At least let me turn the residence fields OFF, and let it STAY OFF.
How do I "refine search" in this new format? I cannot figure out how to go back to edit, without re-entering all of the information all over again.
This search is worthless. It's bad enough that it includes so many random, useless hits. But nowhere in the results is the one EXACT match I am looking for.
Tell me, what search parameters will find Johann Henrich Erking, M2CN-G5V? Because I couldn't do it.
Perhaps it hasn't helped if you have been spelling his first name with an extra "n".
Spelled "Johan", a search with the "Find" tool finds him at number 2 on the list (as illustrated). With that extra "N", he is pushed down to number 30 (on the second results page if you have 20 results per page as your option. See https://www.familysearch.org/search/tree/results?count=20&offset=20&q.givenName=johann%20henrich&q.surname=erking)
I assume this is your issue, rather than an inability to find any sources for him. I could not do that - perhaps because the only available source (the one attached) is an IGI record.
Following up on my previous comment about the inability to find the IGI source already attached to Johan, it doesn't seem to relate to the "IGI factor". When I opened the URL for the source, it produced the page in the screenshot. I don't remember seeing that padlock symbol before, so I clicked on it and got the message shown. So, this would possibly explain (well, not exactly) why there were no results to be found when I entered "Versmold*" in the Birth field when making my search. Even if there are no other sources relating to this individual, I would otherwise have expected this one to be found in a search.
BTW - in case anyone is baffled by my responses (above) I have made them on the basis of:
(1) My first impression that Cheryl could not find this individual by using the "Find by Name" facility.
(2) Uncertainty as to whether I had misunderstood her issue, which perhaps to related to the fact she could find no records for him, when conducting a search.
Am I missing a "third" point, unrelated to either of these factors?
That you for your effort @Paul W. I should have been more clear.
I didn't enter any first names in the search. Names are spelled so many different ways, that I keep it as broad as possible. The search algorithm is terrible at German nicknames, and the spelling of family names varied so wildly, that I stick with wildcards. (You would think that "Kochs" would come up when searching for "Koch", but no it doesn't.)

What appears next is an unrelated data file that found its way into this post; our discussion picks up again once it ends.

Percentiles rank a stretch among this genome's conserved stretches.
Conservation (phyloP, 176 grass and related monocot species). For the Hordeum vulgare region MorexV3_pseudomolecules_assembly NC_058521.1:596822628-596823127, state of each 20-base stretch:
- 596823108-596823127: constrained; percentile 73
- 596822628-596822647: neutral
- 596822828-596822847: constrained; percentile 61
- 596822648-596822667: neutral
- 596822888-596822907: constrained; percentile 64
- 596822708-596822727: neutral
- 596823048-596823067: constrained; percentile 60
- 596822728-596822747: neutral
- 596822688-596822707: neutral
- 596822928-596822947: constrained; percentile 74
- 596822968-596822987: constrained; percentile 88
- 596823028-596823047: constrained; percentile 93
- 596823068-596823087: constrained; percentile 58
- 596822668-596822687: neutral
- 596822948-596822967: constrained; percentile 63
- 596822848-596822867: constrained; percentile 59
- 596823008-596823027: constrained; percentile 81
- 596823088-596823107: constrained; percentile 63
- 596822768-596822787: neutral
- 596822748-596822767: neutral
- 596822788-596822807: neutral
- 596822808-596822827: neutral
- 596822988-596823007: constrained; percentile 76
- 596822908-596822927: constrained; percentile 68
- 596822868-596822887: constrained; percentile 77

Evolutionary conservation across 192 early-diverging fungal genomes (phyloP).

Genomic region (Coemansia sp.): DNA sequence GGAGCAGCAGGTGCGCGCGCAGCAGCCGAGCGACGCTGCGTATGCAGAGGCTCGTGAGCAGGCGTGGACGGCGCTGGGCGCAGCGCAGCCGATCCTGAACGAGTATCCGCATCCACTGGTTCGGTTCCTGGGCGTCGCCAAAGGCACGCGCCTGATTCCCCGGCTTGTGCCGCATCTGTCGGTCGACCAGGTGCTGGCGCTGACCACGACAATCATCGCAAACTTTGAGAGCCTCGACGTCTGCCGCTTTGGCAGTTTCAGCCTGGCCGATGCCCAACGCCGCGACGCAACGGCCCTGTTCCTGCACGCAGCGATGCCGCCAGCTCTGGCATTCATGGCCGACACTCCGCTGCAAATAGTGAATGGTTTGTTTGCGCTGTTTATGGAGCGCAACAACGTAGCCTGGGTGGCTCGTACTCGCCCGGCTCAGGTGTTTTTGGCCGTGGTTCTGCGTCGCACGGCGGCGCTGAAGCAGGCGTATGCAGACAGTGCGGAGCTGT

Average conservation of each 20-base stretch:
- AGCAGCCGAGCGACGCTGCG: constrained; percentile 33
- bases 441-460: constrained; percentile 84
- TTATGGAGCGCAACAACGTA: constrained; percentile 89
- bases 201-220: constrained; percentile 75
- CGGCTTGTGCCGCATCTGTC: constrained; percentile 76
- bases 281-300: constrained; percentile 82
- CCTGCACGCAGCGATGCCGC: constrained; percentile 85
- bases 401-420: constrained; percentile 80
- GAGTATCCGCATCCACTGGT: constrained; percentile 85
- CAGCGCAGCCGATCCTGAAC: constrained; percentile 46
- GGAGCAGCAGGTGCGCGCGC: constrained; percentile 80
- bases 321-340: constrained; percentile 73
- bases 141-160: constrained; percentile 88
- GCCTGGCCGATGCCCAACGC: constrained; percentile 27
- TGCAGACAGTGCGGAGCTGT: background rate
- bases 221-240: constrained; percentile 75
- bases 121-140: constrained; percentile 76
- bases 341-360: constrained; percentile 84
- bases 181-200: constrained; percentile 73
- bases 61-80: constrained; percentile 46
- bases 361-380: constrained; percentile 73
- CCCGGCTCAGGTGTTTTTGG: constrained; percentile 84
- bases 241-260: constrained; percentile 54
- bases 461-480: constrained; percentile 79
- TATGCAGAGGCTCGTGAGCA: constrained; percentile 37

My first attempt was to search for last name Erk*, born Versmold 1790. In 18 pages of results, he does not show up.
If I do the same search on the Family Tree, he comes right up. This happens with every search I make in the Versmold area. If the person exists in the tree, they can be found. Otherwise, nothing.
I was hoping that a specific question would lead to some magic formula for making a useful search of records, but I guess I have to go back to relying on searching the tree.
Thank you again for all your trouble.
I can not find the search page to enter my search name. Also some of the pages will not scroll.
If you are talking about the FIND (by name) feature in Family Tree the page is at https://www.familysearch.org/search/tree/name
The FamilySearch search page is at https://www.familysearch.org/search/
In both cases, it is probably best to click straightaway on "More Options", which takes you to a page on which you can carry out a more detailed search. However, it has been noted that the FIND function does not work as it should, so you might have a lot of results produced, in spite of the criteria you input.
I waited a while before deciding about this new format. Most of us in the research field don't like change because we are focused on finding something and a new learning curve slows us down. That said, I can now say with a great deal of fervor that the search results in this new format are disappointing. I struggle to get the results I ask for - a marriage record in Indiana gives me a WWII draft registration card? As a genealogist, time is money so I lose a lot when trying to find exactly what I'm looking for, and the real struggle is, this is a site I used to use a lot because I could usually count on finding what I was looking for. Please create an option so we can get exact results, not unnecessary ones. Thank you.
@JulianWarner I cannot help but comment on the comment re changing the position of the navigation/search panel - neurological challenges are invaluable to 'older' people: our aim is to fight the inevitable decline of the brain, using every tool we can find. like the muscles, joints of our bones, heart and lungs etc - keep it moving and it will work as well and as easily as possible for longer
that's not meant to imply that all should be difficult - variety is useful